View From a Height
Commentary from the Mile High City
Tuesday, September 30, 2003

The Strike Zone

The playoffs start today, and for those of us working in an AM-free zone, the only way to follow the action (sort of) live is with MLB's electionic equivalent of a souped-up Wrigley-field hand-operated scoreboard. ESPN has the radio broadcast rights to the games, but not the Internet re-broadcast rights, which MLB, with its usual sensitivity and generosity to its loyal fan base, is charging $10 for. Ten bucks, plus ads. Such a deal.

Anyway, this Flash applet that shows the game action includes a little graphic of a player at bat, and then spots the pitches in or out of a rectangular strike zone as they're thrown. Here baseball has worked itself into an 0-2 jam with nobody on. They have to show the strike zone by rule. But the umpires don't start calling strikes until around the waist. So if it's a high ball, the graphic has to show it around the player's head when, more likely, it was chest-level or lower. Of course, it would be too embarassing to get rid of the box and just show the real locations and the calls. Which means that Baseball now has to lie to us about what's going on on the field.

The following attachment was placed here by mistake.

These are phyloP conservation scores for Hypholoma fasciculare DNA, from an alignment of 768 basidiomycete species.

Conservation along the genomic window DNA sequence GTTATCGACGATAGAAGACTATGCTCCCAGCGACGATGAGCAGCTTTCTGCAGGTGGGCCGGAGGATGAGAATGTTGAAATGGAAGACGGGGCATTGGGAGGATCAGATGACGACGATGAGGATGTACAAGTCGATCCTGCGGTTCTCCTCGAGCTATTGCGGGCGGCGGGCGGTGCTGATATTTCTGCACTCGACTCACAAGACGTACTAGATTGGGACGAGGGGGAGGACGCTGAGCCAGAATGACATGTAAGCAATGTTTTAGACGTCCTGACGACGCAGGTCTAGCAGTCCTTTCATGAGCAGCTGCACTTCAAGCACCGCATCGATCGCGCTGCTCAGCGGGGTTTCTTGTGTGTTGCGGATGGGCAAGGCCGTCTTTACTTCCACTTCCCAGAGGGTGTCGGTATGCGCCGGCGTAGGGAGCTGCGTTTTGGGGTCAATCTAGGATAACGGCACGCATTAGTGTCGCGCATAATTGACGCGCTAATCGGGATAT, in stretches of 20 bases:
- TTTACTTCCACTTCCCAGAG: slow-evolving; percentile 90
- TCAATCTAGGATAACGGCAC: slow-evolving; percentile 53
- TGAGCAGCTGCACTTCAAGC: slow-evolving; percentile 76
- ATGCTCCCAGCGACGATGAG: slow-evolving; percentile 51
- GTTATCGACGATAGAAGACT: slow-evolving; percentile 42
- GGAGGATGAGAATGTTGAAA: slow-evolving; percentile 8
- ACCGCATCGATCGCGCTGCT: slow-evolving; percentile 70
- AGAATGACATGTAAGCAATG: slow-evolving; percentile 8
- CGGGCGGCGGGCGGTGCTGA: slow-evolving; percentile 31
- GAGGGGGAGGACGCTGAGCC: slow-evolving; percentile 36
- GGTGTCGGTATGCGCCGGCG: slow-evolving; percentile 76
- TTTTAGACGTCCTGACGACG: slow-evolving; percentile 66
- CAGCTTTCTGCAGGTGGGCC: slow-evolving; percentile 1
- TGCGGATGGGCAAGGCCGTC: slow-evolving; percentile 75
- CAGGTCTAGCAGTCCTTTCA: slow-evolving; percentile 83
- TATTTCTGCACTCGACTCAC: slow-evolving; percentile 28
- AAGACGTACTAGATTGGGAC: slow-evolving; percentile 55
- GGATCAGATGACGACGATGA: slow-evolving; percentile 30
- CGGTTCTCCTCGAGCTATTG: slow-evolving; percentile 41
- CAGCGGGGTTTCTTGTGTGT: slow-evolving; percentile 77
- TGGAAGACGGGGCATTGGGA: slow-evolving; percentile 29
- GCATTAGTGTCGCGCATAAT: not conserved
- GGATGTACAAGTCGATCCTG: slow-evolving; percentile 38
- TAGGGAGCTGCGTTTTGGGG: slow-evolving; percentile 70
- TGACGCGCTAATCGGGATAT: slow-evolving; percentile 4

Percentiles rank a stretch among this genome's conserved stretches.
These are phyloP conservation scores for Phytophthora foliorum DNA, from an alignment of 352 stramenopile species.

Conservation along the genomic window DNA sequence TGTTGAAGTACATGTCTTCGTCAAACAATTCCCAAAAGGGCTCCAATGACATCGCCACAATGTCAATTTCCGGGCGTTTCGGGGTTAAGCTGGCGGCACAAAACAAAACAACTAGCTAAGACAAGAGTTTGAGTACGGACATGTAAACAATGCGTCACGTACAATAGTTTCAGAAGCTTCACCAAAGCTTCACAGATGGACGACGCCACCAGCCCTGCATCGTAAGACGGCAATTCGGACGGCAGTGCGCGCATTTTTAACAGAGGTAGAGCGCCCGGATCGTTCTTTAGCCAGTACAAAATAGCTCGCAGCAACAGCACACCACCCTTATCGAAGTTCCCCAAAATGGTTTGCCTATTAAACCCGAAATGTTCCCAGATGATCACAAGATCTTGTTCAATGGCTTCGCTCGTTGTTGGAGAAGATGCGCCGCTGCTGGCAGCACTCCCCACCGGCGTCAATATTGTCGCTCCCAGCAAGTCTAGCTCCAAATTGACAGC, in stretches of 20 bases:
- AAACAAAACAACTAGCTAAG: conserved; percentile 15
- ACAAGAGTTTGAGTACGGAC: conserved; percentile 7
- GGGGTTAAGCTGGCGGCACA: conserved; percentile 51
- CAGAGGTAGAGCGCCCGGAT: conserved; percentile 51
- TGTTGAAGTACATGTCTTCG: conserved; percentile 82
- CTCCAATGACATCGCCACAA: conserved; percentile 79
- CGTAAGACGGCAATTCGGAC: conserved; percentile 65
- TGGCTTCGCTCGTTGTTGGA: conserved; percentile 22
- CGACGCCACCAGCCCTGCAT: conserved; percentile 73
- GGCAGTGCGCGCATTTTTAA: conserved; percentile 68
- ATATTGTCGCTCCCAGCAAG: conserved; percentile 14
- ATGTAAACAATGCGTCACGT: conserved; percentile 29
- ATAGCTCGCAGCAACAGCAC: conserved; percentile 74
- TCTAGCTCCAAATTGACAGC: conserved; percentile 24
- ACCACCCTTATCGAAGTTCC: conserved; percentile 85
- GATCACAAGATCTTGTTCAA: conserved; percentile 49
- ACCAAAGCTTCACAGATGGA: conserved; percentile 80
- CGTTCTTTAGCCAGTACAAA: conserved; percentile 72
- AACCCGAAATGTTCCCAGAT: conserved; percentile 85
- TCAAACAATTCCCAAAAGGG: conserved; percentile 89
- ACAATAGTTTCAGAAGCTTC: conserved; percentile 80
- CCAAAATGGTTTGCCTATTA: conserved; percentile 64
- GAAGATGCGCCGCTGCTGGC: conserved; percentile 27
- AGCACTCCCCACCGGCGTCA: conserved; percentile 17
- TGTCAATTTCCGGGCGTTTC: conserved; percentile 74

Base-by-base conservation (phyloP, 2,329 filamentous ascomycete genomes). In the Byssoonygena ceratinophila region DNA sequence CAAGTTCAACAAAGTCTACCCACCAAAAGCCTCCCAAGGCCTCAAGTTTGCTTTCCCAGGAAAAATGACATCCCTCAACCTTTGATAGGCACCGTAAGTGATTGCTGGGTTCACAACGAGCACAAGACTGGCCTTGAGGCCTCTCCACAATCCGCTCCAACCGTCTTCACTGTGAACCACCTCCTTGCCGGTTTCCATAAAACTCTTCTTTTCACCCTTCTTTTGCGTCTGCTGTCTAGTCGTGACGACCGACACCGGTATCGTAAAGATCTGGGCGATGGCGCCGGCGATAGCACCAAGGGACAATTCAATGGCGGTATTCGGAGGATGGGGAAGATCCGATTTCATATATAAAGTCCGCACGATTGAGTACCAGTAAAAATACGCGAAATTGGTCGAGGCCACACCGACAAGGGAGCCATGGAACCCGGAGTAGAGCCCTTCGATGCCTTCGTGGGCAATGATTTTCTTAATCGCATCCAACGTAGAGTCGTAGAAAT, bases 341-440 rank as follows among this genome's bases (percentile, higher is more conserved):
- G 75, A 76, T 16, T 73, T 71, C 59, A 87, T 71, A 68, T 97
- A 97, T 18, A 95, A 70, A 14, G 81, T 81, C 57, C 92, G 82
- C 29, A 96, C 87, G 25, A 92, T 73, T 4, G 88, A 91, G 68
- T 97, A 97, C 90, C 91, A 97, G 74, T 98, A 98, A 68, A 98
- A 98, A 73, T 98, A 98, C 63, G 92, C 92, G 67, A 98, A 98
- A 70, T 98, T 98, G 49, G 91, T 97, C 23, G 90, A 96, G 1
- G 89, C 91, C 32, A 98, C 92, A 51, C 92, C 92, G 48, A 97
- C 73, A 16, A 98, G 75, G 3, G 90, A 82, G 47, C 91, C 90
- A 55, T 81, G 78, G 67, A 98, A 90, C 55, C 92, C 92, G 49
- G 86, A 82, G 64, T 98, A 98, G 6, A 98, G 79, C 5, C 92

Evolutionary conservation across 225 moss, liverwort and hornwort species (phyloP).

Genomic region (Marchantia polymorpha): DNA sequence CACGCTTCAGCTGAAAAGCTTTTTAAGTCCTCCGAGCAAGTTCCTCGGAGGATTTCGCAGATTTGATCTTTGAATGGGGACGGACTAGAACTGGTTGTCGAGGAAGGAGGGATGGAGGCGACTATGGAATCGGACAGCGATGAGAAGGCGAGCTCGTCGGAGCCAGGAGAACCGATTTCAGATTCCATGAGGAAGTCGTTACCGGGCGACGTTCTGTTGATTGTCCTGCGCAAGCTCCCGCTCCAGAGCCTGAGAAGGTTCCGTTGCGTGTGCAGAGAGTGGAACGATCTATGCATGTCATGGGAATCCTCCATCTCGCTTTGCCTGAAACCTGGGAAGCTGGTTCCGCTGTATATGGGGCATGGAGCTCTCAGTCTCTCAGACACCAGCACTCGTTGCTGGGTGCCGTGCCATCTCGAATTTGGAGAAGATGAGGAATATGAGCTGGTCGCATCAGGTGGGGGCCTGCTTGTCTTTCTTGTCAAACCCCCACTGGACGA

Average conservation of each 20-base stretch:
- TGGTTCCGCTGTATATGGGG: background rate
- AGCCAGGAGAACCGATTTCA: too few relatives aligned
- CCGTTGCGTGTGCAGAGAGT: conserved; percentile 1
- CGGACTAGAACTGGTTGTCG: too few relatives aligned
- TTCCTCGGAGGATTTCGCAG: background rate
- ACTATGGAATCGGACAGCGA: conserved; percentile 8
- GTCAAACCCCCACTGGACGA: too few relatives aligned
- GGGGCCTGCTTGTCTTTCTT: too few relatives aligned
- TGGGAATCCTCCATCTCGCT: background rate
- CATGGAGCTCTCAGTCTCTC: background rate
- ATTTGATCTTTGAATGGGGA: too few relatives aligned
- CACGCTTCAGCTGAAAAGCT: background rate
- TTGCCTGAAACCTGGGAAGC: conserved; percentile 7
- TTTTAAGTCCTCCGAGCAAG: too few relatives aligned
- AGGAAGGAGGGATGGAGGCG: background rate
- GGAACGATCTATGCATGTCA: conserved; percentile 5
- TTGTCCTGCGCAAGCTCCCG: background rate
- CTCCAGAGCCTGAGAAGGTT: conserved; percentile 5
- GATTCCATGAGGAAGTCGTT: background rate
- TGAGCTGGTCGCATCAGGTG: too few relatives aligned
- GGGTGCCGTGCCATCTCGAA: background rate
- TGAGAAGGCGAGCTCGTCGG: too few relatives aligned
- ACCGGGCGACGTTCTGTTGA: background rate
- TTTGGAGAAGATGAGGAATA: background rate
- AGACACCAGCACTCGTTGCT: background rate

Look, this isn't of earth-shattering importance. But for a sport that spent how many year agonizing over what to do with 61 home runs, and that decided that a rain-out kept Bobby Bonds from being the first 40-40 hitter, this is awfully awkward.

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